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The Complicated Legacy of Alexei Navalny

By: Kimberly Stefancik


Courtesy of CNN Films


Depending on which side you look at the life and death of Alexei Navalny, Russia’s anti-corruption/ fiercest critic of Putin and the Kremlin, it is likely to elicit debate.  


Navalny led an interesting life to say the least.  He was born 4 June 1976 in Butyn, Russia, which is a rural village in Moscow Oblast, population under 200 according to a 2010 census. His father Anatoly, who was born in Ukraine, was a Communist Soviet army officer, and his mother Lyudmila was an economist.  He summered in Chernobyl, Ukraine with his grandmother and in 1986, the family was evacuated after the nuclear disaster, but they still bore witness to the attempted Soviet cover-up of the nuclear power-plant meltdown.  It was reported at that time, Navalny started to form his views of the Soviet Union as being greedy, hypocritical liars.  He attended University in Moscow and graduated with a law degree in 1998.  It was clear his mother’s background as an economist was a motivator on his life’s progression, as he joined a political party that promoted liberal democracy and a market economy.  


In the later part of the first decade of 2000, Navalny ramped up his whistleblowing and anti-corruption efforts.  As dissent was becoming restricted, Navalny took on the task of buying shares in state-owned entities and he started grilling the major shareholders in meetings.  He brought to widespread knowledge the trillion rubles ($30+ billion USD) that was being embezzled from the state-run system.  It was at this time, the Kremlin made note of Navalny and set about to clamp down on dissent, leveling corruption charges and criminal charges at him and his organization, followers, and protestors.  For many years, Navalny attempted to participate in the Russian electoral system, and that term is used loosely, as it is widely established how Putin’s party established the outcomes of elections.  It was always predetermined who was going to win: Putin or Putin by proxy.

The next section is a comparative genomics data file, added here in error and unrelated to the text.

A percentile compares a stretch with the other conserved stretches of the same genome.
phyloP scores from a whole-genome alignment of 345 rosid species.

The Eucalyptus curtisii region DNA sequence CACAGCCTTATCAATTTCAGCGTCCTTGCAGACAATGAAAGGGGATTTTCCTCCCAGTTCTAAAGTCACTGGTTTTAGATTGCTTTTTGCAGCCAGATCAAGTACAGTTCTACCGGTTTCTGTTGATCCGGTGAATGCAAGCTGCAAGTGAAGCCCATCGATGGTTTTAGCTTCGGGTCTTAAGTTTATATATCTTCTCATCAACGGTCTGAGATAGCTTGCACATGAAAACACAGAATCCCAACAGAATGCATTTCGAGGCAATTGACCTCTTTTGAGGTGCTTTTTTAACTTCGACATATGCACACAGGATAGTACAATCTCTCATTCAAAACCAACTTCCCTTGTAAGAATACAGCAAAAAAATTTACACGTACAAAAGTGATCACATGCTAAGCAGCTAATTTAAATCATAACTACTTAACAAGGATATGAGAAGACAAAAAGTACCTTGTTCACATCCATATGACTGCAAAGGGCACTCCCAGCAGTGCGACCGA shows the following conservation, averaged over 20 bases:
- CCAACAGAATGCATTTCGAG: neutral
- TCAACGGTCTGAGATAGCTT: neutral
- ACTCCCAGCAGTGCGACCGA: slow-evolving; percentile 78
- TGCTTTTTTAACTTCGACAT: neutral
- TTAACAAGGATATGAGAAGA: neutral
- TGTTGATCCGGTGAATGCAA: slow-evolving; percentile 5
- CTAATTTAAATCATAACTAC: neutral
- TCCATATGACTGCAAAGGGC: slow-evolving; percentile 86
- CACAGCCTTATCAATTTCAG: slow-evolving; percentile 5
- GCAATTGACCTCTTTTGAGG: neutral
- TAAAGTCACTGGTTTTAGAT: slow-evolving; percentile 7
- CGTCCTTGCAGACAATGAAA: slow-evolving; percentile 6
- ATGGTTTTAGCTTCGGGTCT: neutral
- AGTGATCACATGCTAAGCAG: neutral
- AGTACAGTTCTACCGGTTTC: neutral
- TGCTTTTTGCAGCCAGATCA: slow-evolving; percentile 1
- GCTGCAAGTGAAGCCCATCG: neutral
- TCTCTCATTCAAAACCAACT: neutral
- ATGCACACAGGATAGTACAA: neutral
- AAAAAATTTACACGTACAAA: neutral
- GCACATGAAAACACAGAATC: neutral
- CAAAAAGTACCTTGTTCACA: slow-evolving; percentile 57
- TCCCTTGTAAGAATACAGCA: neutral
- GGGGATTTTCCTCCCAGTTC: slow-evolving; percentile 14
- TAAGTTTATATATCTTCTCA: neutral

However, Navalny and his anti-corruption “Progress Party” gained momentum in various elections, but the Kremlin made sure it would never come to pass.  He was handed convictions and suspended prison sentences.  His party’s registration was revoked, effectively making it impossible for them to win.  In 2014, Putin invaded Crimea and the illegal annexation of the autonomous republic happened, while largely being ignored by the West, but simultaneously condemned.  


This is arguably when the contempt of Navalny arose by the Ukrainian people.  At the time, Navalny still held many nationalistic beliefs and was pro-Russian imperialism.  He was pro-annexation of Crimea by Russia, stating in an interview in 2014, “Crimea would remain part of Russia” and he criticized the transfer of Crimea in 1954.  While he made many conflicting statements over time regarding Crimea, many Ukrainians never got over it.  Further, he sowed his contempt of Ukrainians by using the racial slur, “khokols” in a tweet in 2014 and also used slurs against non-Slavic ethnicities in Russia.  There are other instances of derogatory statements against Georgians, calling them “rodents”  and lobbying for violence against their country in the 2008 Russo-Georgian war.  It appears to show a long history of Xenophobia from Navalny.